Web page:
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Career Tips

How to evaluate volunteer opportunities

by Brought to you by ACS Career Navigator
February 7, 2022 | A version of this story appeared in Volume 100, Issue 5


Cut-out magazine letters pinned to a bulletin board spell VOLUNTEER.
Credit: Shutterstock

If you have been a professional for any length of time, you have probably been offered plenty of volunteer opportunities. Being asked to review manuscripts for journals, organize a session for a professional conference, or serve on a committee for your department, organization, or professional society can be flattering and possibly beneficial. But before you accept, make sure you critically evaluate the offer.

What are you being asked to do? Make sure you understand your role. What will your responsibilities be and for how long? How much time will it take each week? Who will be responsible for other parts of the project, and have they already committed? Is there a term limit or other defined endpoint, or will you be responsible for finding your own successor? It may be a good idea to ask a friend or colleague who has done this how much time and effort are really involved.

What are you being asked to contribute? You may be asked to leverage your professional network, like asking your contacts to participate or contribute financially. You may be expected to cover your own expenses and possibly donate additional funds, or your expenses may be reimbursed, or you may even receive a small honorarium. It is perfectly fine to ask what the specific parameters are so you can decide how much of your personal resources (if any) you are willing to commit.

In addition to your money and professional contacts, any new activity will require contributions of time and energy (mental and physical) that need to come from somewhere. You can’t create more hours in the day, so you will most likely have to give up something else to make room for this.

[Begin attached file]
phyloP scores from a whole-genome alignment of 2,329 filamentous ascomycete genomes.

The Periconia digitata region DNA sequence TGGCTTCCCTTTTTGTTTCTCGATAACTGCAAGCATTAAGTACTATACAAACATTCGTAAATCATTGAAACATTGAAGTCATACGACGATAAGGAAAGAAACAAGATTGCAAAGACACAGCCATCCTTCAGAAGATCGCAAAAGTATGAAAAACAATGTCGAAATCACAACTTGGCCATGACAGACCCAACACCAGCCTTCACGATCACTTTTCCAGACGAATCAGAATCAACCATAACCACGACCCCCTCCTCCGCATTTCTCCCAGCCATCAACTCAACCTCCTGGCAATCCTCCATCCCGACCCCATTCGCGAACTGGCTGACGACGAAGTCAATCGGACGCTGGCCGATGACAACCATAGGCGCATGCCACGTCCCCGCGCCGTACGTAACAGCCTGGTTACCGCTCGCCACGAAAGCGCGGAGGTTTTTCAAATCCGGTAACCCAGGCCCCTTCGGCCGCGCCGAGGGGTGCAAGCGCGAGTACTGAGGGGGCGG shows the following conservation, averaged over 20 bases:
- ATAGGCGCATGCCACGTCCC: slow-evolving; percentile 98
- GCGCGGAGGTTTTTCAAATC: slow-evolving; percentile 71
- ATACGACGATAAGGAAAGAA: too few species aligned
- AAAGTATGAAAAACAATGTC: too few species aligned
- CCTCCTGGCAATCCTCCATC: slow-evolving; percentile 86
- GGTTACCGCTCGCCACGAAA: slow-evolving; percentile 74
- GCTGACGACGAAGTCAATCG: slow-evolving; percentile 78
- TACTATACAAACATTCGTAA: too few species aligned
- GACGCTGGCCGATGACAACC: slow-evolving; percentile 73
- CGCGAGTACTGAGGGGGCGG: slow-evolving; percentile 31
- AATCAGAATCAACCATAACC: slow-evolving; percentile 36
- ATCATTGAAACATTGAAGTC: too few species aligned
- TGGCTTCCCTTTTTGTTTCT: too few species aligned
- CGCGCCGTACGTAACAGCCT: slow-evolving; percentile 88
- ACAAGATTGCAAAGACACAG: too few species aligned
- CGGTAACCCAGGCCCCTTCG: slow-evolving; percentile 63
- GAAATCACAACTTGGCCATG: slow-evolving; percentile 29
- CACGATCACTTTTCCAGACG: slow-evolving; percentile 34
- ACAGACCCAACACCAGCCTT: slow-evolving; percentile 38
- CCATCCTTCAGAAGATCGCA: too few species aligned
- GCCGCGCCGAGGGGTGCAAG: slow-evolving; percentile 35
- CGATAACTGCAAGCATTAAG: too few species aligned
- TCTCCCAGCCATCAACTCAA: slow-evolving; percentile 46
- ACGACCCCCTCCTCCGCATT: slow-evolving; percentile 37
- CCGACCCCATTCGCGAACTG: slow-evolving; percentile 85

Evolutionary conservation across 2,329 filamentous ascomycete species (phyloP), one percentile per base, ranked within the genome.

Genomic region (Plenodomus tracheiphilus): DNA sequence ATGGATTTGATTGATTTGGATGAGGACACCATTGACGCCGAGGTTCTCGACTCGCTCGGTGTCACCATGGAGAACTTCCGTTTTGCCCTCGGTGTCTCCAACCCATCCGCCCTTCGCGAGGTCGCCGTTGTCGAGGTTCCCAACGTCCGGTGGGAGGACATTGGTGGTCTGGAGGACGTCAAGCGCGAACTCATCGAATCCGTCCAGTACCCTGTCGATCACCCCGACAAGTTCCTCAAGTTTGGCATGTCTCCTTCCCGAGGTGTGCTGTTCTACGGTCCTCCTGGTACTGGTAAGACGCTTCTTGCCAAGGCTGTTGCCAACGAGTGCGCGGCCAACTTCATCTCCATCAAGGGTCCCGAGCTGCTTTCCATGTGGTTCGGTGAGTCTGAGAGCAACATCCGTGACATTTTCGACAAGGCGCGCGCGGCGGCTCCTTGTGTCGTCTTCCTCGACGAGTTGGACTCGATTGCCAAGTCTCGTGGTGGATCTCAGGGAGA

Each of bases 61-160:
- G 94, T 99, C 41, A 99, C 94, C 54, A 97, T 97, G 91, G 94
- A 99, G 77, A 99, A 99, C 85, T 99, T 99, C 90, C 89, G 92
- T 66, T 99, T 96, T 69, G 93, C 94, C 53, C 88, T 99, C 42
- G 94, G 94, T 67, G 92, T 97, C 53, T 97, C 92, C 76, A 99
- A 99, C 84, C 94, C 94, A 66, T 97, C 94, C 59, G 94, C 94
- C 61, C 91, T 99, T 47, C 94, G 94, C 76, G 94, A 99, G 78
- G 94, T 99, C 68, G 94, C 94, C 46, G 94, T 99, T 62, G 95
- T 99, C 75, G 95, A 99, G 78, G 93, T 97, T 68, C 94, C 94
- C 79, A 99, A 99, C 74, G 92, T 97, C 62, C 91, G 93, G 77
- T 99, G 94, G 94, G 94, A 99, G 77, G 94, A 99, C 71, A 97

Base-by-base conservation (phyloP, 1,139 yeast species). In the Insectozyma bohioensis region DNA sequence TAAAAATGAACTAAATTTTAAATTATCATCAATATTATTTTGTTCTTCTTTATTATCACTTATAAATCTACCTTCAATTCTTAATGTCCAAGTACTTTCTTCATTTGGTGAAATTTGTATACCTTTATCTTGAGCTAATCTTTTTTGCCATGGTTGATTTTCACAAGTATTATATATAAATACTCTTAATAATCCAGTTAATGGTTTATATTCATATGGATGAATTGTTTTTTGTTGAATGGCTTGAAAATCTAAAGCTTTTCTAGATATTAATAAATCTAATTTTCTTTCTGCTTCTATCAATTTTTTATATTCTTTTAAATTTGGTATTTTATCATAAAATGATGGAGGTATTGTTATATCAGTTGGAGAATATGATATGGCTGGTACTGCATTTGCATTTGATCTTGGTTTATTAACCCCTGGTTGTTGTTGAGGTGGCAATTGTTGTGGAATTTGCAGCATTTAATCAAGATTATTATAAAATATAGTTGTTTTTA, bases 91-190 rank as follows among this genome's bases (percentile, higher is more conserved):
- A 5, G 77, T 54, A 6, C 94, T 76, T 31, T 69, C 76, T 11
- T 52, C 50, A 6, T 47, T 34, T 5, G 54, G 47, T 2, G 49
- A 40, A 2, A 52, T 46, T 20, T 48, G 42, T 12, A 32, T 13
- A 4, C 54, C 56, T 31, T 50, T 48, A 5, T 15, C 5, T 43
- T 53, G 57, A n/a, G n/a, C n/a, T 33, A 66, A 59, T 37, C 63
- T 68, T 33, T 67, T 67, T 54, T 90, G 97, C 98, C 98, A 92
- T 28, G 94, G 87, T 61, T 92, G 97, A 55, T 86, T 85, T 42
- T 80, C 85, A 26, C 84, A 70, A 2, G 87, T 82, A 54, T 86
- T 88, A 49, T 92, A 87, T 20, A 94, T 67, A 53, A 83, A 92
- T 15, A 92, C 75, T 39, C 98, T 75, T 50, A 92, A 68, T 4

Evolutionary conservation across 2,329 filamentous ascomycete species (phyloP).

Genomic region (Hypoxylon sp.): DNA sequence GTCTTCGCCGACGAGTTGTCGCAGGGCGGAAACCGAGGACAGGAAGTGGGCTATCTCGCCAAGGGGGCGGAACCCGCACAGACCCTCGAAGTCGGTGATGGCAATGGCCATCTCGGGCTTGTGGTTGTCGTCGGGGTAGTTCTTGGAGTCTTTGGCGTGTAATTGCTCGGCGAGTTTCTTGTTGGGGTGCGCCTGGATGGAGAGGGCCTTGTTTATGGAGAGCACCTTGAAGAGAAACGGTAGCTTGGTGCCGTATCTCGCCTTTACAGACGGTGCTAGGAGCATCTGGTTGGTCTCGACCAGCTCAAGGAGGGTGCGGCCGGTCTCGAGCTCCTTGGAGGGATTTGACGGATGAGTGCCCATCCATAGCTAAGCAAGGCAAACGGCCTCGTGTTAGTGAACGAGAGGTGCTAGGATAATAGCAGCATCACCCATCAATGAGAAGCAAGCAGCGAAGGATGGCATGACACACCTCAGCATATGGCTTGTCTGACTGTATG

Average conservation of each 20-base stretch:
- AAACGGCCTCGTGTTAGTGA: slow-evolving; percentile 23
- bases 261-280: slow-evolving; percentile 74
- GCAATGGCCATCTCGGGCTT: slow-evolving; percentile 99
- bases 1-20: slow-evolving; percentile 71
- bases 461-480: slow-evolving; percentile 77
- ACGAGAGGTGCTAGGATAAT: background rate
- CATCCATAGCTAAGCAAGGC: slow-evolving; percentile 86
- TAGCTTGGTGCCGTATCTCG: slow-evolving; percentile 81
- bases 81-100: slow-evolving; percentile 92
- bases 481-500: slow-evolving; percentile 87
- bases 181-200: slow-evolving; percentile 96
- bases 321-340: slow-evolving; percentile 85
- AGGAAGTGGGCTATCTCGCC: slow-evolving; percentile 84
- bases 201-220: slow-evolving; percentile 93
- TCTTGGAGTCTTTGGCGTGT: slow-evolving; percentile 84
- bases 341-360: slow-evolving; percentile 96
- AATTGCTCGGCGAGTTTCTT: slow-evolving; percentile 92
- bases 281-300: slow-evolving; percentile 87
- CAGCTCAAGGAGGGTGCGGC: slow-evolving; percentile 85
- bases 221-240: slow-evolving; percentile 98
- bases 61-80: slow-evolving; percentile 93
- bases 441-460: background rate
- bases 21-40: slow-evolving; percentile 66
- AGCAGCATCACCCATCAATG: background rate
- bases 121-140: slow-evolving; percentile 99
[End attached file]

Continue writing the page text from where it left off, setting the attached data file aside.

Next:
What will you get in return? Maybe you will get to develop some specific professional skills. Be wary of positions that ask you to do something completely new, because most people underestimate the learning curve. If this is something you will put on your résumé or CV, how prestigious is it? Will you be working with new people who may be able to help you professionally in the future (in other words, build your professional network)? Will your current organization give you credit for this activity (will it be counted for you at promotion time)? Is this a cause you are passionate about and will get personal satisfaction from helping? Is it the kind of thing you might have sought out on your own?

What are the consequences of saying no? Who asked you, and was it really an ask or more of a tell? Is this offer likely to come around again, or is it truly once in a lifetime? In the end, you are the only one who can decide how to spend your time. You can ensure that you make the best possible decision by understanding what you are getting yourself into and what you will be getting in return. If you decide to accept, commit fully and do the best job you can. If not, recommend someone else so both parties will think of you favorably when the next opportunity comes along.

Get involved in the discussion. The ACS Career Tips column is published the first issue of every month in C&EN. Send your comments and ideas for topics for future columns to


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